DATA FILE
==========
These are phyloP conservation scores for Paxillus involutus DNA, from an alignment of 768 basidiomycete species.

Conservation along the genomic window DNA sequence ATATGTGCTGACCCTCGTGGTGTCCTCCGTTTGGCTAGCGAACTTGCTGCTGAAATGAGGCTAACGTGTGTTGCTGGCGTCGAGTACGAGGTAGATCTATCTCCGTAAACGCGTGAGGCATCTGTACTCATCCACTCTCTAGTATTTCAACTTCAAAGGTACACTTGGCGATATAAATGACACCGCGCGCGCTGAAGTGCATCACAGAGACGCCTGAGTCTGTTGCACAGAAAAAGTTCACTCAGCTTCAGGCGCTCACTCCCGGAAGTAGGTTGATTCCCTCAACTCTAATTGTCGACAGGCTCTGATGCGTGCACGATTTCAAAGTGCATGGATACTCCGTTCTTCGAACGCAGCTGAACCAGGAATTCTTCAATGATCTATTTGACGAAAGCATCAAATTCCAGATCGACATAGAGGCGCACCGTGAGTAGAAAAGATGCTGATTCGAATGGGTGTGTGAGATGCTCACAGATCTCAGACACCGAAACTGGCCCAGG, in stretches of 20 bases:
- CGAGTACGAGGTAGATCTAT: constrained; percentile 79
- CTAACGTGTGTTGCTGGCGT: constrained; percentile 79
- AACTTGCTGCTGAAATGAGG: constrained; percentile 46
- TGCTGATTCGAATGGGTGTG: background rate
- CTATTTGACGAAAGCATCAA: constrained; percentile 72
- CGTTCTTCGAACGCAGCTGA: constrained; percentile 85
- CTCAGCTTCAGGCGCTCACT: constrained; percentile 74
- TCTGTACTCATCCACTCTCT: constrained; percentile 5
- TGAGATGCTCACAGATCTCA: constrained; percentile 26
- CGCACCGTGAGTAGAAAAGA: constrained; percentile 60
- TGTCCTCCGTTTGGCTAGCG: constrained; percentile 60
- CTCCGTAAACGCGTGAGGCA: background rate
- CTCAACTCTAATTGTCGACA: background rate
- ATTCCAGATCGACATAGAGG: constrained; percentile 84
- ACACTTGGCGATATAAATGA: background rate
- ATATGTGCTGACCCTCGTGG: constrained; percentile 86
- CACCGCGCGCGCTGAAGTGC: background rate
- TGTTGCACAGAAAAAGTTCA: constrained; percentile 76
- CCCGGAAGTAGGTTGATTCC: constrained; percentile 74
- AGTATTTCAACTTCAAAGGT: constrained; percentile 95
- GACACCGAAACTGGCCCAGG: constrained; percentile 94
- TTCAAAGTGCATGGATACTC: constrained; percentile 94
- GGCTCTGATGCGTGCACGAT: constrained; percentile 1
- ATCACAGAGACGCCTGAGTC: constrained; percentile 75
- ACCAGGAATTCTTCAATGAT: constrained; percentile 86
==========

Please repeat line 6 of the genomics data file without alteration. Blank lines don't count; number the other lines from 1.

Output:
- TGCTGATTCGAATGGGTGTG: background rate